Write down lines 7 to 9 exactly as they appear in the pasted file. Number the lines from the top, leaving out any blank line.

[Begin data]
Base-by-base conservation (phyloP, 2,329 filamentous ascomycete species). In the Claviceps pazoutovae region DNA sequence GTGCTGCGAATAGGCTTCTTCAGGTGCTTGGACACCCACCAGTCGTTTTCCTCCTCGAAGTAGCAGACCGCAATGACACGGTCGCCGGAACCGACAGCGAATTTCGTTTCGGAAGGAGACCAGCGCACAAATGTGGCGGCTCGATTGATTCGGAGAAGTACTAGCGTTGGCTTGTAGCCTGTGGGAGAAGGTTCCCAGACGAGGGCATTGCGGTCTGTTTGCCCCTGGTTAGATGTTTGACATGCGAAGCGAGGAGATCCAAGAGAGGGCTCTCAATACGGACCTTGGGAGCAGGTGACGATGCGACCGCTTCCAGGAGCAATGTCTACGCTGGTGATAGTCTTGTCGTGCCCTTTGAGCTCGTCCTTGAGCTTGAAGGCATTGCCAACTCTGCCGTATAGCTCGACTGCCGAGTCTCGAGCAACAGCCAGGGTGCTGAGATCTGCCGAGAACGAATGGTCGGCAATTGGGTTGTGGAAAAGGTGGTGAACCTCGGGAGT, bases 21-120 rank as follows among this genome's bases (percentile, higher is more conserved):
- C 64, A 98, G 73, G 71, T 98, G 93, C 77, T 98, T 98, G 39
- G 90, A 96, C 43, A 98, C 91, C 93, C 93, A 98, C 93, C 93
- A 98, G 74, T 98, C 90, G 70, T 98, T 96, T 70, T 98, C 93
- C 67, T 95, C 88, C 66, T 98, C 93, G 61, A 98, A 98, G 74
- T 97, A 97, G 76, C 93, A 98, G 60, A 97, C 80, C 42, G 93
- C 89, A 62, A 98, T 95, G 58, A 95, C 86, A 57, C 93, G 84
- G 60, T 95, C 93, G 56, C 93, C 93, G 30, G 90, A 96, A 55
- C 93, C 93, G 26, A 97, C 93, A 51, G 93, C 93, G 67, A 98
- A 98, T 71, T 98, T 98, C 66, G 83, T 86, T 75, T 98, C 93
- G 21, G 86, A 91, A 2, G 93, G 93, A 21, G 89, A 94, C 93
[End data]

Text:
- C 89, A 62, A 98, T 95, G 58, A 95, C 86, A 57, C 93, G 84
- G 60, T 95, C 93, G 56, C 93, C 93, G 30, G 90, A 96, A 55
- C 93, C 93, G 26, A 97, C 93, A 51, G 93, C 93, G 67, A 98